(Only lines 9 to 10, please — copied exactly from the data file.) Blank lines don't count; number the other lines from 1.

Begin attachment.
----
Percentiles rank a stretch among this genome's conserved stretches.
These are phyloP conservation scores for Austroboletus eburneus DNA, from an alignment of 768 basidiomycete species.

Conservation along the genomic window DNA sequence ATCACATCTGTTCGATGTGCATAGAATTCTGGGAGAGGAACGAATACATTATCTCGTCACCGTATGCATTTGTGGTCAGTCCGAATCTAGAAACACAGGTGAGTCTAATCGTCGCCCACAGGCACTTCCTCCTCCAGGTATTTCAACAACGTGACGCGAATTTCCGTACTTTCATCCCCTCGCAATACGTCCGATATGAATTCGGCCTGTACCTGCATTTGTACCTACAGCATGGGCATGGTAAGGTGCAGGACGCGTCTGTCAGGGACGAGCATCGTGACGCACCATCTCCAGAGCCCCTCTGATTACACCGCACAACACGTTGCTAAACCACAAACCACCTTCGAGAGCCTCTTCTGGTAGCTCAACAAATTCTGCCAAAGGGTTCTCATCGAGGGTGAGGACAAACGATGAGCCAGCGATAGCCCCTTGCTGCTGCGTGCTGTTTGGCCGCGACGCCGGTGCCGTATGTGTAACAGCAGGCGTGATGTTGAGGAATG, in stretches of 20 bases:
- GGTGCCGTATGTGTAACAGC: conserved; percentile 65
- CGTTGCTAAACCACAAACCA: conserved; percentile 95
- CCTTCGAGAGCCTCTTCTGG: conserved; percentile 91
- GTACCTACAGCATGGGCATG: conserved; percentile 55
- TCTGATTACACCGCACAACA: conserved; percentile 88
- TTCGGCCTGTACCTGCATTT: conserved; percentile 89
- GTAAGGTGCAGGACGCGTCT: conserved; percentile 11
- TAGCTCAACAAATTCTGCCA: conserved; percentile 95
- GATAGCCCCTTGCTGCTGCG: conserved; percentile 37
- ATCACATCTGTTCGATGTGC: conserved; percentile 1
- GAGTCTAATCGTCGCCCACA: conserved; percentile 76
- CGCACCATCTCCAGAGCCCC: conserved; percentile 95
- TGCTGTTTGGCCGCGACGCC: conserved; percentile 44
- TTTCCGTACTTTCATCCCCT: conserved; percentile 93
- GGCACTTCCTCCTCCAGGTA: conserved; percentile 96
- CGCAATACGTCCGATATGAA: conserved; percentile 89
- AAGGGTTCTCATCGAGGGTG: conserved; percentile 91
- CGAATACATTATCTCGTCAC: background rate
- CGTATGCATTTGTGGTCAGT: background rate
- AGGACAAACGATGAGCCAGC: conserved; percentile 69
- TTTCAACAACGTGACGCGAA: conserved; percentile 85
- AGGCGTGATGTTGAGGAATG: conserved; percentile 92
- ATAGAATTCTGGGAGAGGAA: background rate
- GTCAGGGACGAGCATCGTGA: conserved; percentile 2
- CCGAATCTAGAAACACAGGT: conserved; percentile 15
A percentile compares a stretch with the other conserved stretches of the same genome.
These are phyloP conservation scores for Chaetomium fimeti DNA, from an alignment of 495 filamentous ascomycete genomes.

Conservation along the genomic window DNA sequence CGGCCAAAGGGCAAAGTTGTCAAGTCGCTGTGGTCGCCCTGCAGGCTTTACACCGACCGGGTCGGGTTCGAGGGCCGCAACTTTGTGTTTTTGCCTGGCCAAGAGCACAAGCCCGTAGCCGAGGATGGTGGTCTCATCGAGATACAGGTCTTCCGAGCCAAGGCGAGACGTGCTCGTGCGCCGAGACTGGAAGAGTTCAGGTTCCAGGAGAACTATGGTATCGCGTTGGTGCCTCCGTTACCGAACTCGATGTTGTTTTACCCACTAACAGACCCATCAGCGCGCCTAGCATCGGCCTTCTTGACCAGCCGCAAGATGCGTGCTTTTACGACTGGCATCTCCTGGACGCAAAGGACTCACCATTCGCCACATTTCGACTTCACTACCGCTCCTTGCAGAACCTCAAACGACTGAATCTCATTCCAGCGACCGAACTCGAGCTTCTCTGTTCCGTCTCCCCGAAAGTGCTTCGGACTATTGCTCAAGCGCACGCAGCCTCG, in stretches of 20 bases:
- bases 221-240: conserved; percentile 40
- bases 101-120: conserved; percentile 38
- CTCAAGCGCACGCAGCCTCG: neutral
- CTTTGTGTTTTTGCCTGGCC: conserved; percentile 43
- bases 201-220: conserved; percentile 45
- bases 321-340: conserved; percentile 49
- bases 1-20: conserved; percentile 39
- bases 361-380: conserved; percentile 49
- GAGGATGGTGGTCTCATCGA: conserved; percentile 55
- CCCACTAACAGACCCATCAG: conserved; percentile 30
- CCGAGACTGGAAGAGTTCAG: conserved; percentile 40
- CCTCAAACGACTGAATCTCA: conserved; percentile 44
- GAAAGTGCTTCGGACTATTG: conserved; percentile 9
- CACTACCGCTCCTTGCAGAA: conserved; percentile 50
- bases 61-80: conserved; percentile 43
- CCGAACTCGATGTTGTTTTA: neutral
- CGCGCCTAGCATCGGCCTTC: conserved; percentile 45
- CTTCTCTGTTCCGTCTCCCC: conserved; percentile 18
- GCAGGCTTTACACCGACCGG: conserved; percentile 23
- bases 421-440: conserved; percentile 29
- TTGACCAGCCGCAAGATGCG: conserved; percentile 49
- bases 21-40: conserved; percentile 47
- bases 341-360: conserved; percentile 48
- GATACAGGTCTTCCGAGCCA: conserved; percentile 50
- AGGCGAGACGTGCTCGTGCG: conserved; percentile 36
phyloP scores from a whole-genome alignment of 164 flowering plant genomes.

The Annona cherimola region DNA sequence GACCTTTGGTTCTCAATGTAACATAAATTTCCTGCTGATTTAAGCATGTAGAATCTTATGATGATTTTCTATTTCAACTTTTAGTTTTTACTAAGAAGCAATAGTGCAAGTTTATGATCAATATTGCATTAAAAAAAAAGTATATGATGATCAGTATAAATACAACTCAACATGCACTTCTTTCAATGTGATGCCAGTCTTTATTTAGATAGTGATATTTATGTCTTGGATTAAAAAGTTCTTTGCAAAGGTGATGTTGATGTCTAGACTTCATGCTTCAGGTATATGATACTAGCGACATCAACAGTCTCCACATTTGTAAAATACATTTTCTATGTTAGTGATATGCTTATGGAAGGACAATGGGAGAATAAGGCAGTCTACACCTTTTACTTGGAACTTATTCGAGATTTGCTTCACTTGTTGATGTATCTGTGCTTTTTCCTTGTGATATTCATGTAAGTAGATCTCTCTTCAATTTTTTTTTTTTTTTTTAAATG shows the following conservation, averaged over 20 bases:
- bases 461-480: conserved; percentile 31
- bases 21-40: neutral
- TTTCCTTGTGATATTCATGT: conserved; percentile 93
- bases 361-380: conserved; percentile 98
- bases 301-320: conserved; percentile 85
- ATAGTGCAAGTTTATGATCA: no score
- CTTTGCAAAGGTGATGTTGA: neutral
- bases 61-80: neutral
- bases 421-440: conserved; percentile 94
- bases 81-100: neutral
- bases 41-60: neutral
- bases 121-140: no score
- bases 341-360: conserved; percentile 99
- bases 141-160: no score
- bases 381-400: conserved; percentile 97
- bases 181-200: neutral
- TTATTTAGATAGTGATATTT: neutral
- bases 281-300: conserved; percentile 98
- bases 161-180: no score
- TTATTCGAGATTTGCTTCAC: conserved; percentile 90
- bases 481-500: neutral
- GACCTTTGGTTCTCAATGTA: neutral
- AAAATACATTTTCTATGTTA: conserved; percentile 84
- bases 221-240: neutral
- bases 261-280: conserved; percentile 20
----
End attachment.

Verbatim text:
- TTCGGCCTGTACCTGCATTT: conserved; percentile 89
- GTAAGGTGCAGGACGCGTCT: conserved; percentile 11